Barrett: Keep your cats inside or risk them being trapped

Cats allowed to roam freely outdoors, such as these feral cats at a Gull Lake area home, have a reduced lifespan - just two to five years - compared to 12-15 years for an indoor cat. Ashli Barrett / Postmedia Network

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Freedom is not for domestic cats.

By that, I mean they shouldn’t be allowed to freely roam neighbourhoods, creating anxiety for other people’s cats (leading to marking), defecating in other people’s flowerbeds, and adding to the cat crisis with an increase in feral cats across the province.

As the City of Calgary’s responsible cat ownership page on their website says, indoor cats have an average lifespan of 12-15 years, while outdoor cats have a lifespan of a mere two to five years. With disease, risks posed by other animals (not to mention humans), the potential for cats to go into heat (an intact male can send an unspayed female into heat at any time of year), as well as what free-roam kitties can do to the bird population, there’s no logical reason to allow cats to run around the neighbourhood.

Still, despite all the reasons and benefits to keeping cats indoors, some people within the community still believe otherwise. This was recently displayed through a number of recent discussions on the Lacombe and Area Community and Info Watch Facebook page regarding a post warning cat owners of traps being put out to catch feral/strays in the area.

Some attacked the poster, threatening legal action for setting traps, amidst comments perpetuating an idea that trapping is an inhumane and morally deplorable practice.

It’s not the cat’s fault their owners let them wander, some said. They’re not actually wrong – but that’s exactly why cats should be caught and taken into a shelter where either the owners can get a rude awakening about taking care of their pets, or have their fur baby adopted by someone else who will hopefully keep the cat indoors and look out for them.

Some were concerned about the safety of the animal, believing cats to be trapped would be made to suffer.

Let’s be clear – cat traps are not bear traps. They are live, humane traps – a simple cage akin to a simple kennel with a door mechanism that traps a cat that wanders inside within it until such a time as a human lets it out.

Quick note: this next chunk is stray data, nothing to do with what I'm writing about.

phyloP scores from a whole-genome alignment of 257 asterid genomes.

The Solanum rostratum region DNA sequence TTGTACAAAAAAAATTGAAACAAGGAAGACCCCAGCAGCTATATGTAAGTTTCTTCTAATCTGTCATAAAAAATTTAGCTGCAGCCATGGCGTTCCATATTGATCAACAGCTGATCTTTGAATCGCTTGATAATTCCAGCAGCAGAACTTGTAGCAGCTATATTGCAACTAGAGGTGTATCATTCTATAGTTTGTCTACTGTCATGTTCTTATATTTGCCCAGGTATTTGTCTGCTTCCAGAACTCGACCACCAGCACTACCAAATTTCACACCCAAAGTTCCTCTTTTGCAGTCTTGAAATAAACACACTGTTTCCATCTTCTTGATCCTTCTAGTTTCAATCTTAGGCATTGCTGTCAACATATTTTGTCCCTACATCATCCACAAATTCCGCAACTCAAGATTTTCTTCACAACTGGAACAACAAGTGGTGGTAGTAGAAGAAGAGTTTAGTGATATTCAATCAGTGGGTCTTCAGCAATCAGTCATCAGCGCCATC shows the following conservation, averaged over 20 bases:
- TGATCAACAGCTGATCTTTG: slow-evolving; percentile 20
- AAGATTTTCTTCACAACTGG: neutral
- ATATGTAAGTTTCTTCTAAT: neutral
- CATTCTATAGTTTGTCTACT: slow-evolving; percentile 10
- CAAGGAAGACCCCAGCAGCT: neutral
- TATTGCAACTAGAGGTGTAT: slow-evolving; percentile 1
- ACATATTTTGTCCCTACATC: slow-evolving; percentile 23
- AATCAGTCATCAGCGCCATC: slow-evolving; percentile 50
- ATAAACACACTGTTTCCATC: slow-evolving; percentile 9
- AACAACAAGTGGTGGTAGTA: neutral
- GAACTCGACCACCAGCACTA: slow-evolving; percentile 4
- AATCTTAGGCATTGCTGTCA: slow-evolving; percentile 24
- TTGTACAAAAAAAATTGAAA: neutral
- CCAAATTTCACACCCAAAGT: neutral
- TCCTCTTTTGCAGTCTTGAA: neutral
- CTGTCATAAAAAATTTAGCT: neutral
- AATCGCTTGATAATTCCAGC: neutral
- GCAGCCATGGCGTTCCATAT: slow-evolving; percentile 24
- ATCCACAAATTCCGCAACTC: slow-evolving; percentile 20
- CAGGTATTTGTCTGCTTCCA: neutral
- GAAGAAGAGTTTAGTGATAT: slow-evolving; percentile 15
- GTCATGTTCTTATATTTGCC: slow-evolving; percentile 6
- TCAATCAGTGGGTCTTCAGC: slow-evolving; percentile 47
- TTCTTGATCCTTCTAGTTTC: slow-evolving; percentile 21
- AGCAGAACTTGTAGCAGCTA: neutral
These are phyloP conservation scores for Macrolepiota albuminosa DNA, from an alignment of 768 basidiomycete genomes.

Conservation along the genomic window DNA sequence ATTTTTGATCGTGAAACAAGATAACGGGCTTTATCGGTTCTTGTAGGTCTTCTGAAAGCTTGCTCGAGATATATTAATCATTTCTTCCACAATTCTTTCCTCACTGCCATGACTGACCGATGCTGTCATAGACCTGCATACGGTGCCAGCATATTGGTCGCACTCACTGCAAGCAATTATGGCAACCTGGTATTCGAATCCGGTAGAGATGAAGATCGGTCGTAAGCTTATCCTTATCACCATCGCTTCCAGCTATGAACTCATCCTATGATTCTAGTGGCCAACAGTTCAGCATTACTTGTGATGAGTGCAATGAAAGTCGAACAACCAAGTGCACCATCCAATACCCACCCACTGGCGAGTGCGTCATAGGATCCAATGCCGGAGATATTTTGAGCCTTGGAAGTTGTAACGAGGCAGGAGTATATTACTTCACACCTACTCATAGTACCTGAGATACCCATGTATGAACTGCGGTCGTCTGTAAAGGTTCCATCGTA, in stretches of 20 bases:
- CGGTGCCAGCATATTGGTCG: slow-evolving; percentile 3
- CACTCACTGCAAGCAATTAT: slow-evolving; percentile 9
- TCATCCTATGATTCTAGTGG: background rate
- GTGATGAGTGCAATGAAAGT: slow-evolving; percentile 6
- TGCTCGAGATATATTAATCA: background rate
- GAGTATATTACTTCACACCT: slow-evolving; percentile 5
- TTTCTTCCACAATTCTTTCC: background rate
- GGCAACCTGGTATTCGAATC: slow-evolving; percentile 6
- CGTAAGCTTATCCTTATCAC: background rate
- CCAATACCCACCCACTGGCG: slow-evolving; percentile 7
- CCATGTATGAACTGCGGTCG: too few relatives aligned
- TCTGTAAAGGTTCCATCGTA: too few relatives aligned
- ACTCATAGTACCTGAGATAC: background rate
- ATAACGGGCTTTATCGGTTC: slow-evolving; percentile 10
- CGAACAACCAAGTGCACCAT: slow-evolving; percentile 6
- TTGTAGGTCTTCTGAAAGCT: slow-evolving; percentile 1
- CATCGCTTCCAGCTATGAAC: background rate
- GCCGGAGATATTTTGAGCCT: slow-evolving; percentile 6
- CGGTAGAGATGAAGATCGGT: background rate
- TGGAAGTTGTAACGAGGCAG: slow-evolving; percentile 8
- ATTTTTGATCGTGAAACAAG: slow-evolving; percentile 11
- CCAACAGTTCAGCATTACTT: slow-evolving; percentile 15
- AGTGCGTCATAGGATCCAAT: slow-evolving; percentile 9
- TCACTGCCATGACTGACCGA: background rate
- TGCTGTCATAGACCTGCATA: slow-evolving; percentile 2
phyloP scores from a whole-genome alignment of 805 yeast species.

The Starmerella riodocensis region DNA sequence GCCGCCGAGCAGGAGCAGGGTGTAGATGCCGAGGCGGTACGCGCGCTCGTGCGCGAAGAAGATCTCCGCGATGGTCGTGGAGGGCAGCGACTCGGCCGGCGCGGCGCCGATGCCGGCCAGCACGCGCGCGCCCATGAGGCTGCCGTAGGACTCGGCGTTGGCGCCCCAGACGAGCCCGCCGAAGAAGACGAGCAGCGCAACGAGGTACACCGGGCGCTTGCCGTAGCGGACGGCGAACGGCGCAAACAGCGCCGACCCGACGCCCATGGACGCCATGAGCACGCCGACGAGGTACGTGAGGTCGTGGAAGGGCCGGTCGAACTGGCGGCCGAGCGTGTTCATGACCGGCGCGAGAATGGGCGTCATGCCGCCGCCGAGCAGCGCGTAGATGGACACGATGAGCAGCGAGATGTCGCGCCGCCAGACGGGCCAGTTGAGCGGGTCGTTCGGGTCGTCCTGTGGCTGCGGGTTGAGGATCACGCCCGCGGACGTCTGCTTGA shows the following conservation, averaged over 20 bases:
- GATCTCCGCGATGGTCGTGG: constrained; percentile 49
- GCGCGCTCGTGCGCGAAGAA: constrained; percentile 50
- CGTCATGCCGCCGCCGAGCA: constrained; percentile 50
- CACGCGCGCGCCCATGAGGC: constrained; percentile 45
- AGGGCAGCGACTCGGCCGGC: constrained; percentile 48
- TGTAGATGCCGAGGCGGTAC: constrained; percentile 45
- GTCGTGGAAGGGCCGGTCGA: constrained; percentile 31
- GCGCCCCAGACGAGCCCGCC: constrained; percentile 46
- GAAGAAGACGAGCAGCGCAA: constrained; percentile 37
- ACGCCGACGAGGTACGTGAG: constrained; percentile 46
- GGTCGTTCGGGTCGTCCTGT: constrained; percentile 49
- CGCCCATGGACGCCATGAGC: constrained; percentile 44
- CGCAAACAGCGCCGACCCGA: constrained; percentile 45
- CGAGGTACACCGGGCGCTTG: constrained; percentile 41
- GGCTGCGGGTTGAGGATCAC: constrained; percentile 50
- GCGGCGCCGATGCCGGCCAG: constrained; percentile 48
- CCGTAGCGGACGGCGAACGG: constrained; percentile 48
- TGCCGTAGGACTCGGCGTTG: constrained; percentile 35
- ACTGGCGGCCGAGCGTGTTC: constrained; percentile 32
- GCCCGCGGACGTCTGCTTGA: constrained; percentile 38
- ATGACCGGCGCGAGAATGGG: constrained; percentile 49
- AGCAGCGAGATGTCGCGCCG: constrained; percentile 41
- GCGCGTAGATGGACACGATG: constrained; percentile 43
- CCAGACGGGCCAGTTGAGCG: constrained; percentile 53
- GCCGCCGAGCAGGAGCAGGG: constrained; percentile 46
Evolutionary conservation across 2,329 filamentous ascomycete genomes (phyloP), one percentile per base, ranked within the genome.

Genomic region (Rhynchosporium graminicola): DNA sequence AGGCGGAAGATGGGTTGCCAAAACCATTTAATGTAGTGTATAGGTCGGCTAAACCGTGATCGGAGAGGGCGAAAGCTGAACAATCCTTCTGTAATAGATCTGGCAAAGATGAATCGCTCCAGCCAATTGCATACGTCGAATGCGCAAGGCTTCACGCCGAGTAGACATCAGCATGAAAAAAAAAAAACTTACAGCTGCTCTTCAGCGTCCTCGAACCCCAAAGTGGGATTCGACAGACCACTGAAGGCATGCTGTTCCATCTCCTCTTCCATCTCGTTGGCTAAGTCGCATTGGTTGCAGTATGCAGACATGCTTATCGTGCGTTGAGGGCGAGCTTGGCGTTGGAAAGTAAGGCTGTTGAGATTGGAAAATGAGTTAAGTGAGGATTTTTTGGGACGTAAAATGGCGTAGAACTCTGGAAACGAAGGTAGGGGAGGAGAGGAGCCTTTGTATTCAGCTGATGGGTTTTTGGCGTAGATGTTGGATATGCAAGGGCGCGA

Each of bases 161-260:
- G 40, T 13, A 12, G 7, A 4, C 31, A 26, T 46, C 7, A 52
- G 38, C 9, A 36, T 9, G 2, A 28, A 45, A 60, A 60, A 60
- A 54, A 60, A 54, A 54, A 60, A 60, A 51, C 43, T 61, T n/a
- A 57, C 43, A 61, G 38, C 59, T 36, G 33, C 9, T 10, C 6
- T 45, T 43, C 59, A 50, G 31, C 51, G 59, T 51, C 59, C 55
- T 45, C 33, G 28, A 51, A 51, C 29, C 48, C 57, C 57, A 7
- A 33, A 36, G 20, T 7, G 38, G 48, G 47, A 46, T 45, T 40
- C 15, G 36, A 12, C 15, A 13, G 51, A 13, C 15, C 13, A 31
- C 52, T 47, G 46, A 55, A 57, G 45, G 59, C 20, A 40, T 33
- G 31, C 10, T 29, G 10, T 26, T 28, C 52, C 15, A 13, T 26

The City of Lacombe has several on hand they issue with a $20 security deposit. There’s a strict set of guidelines those who use them must adhere to, among them ensuring animals caught are fed, watered and humanely cared for until turned over to bylaw or animal services. Traps are to put in shady areas, checked hourly and not use snares or poisonous bait, and they’re not issued in winter months to prevent animals from being left to freeze to death.

Of course, there’s a risk of those using traps to not be humane. As one poster commented, her pets were trapped and never seen again. While it turns my stomach that it’s a reality some who trap will either drop off cats out in the country, or do worse – poison, gas or drown such cats, at the end of the day, the only way to stop such sick individuals from doing any of that is to keep cats indoors.

I can support the idea that even animals need fresh air. My cats are allowed to run around the backyard, but they’ve been trained not to leave the yard, and are also supervised when they’re outside just in case something spooks them and they’re sent running. This is possible for other people who want to let their cats out, as is building a catio, allowing them to be outside and get fresh air all the while keeping them safe from many of the outdoor risks.

Those options also keep pet owners in alignment with the City of Lacombe’s Animal Control Bylaw passed in March.

Regardless of morality, humane treatment or stats, the bylaw is very clear in stating the owners of dogs or cats shall ensure their animals are not running at large and those who do can be fined $150 for a first offence, and $600 for a third. It’s also clear in saying that, should a pet defecate on other property, the owners must remove it immediately, and owners can be fined $100 for a first offence for allowing their pet to do so on public property.

Those who allow their pets to roam, and therefore defecate in others’ yards, are in violation of this bylaw, and deserve to have their pets trapped – if only for a wakeup call as to what’s best for the animal, or to have the animal end up with owners that will hopefully look out for their safety.

Don’t want your cat to “suffer” or be trapped and end up with someone else? Realize that what’s best for them is keeping them inside.